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Apeel: plant-derived solutions to food waste

Apeel: plant-derived solutions to food waste

 

By 2050, there will be a shortage of food to feed the global population. One out of ten people will go hungry. Meanwhile, 40 percent of food grown today goes to waste. To address this problem, James Rogers established Apeel.

Apeel utilises plant-derived materials that can be found in every bite of fruit to protect produce. This layer of protection slows water loss and gas exchange of oxygen, which in turn delays spoilage. “We have a philosophy about how we create our product. And that philosophy is that we work with nature and never against it,” said Jason De Turris, Apeel’s Vice President of Brand Marketing. “We look to nature in order to use food to preserve food.”  

Apeel can be used for various kinds of produce, such as avocados, mandarins, lime, lemons, and organic apples. It makes the most out of food production, benefiting growers, distributors, and retailers. It saves water and energy consumption in the production of fruit. For each avocado serviced by Apeel, 21 litres of water and nine cellphone charges of energy are saved. 

Stating with avocados in the US, Apeel has expanded into Germany and Denmark, due to existing trade routes. The avocados arrive in Rotterdam from South America, while the mandarins and citrus come from Spain. Together with partners such as Nature’s Pride, Apeel continues to expand its market and products. For 2020, the company looks to expand in the UK and US, and also serve cucumbers.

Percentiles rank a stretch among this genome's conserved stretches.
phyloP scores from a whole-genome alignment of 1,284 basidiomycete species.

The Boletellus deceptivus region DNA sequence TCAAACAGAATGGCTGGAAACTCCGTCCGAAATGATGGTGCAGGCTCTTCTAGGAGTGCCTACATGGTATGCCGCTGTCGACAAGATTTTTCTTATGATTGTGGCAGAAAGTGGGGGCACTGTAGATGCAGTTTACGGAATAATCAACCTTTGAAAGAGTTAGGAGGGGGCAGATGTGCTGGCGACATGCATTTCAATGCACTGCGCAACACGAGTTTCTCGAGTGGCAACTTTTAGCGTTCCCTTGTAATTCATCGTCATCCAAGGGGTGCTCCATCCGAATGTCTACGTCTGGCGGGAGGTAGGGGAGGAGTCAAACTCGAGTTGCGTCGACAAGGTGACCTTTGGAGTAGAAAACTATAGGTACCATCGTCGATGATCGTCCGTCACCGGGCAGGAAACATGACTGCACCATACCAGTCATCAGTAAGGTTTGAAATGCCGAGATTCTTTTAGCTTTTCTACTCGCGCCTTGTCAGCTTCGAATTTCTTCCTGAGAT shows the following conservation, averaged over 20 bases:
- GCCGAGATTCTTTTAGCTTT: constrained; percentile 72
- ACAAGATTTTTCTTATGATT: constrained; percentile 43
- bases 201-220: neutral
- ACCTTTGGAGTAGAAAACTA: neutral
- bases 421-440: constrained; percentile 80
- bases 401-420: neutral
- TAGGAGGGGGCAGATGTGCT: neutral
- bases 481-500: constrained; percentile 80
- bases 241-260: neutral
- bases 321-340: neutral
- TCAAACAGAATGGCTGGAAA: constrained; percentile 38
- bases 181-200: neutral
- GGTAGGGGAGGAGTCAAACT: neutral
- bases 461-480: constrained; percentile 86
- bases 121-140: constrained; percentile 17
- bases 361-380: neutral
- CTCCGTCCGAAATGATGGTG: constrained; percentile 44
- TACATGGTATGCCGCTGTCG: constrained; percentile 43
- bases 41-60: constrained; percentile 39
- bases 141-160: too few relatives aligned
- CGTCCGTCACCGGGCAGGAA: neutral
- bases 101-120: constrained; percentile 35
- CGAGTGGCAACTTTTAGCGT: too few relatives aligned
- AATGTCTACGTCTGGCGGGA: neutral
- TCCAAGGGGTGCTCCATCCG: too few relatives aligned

The method used by Apeel was inspired by the skins and peels of all kinds of fruits and vegetables, from strawberries to peppers, which nature uses to keep them fresh. Made from materials found in all fruits and vegetables, Apeel creates a water-based formula that adds a little extra “peel” to the surface of fresh produce. This protection keeps the moisture on the produce longer and slows down respiration to delay spoilage. The process increases the longevity of many varieties of produce by two to three times. 

 

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Promising results for post-harvest fungus control

The Valencian Institute of Agricultural Research (IVIA) says researchers have found potential alternatives to conventional synthetic fungicides for controlling green and blue mold in citrus.

Scientists say they have found potential new tools to control green and blue molds in citrus, especially for fruit destined for high added value organic markets or export markets with zero residue tolerance.

In an article published in March by ScienceDirect, they described trials harnessing the synergy of use of potassium sorbate (PS) dips and brief exposure to elevated levels of O2 or CO2.

“Synergistic effects and very effective control of citrus postharvest green and blue molds, caused by Penicillium digitatum and Penicillium italicum, respectively, were observed on artificially inoculated ‘Valencia’ oranges and ‘Clemenules’ and ‘Ortanique’ mandarins after a potassium sorbate (PS) treatment was followed by 2 days of storage in atmospheres of elevated CO2 or O2 at a curing temperature,” they wrote.

And in another article, to be published in May, researchers say dips with the food additive sodium benzoate (SB) were found to effectively control green and blue molds. “It can be concluded from this work that heated SB aqueous solutions might be in the future an interesting nonpolluting disease control alternative for the commercialization of citrus in markets with zero tolerance to fungicide residues,” they wrote.

According to an article by the Valencian Institute of Agricultural Research (IVIA), researchers are seeking alternative treatments to conventional synthetic fungicides such as imazalil.

They also said interest in the use of postharvest gas treatments had increased since the recent installation of CO2 chambers in various fruit processing plants in Valencia in order to remove astringency in persimmons.
 

JB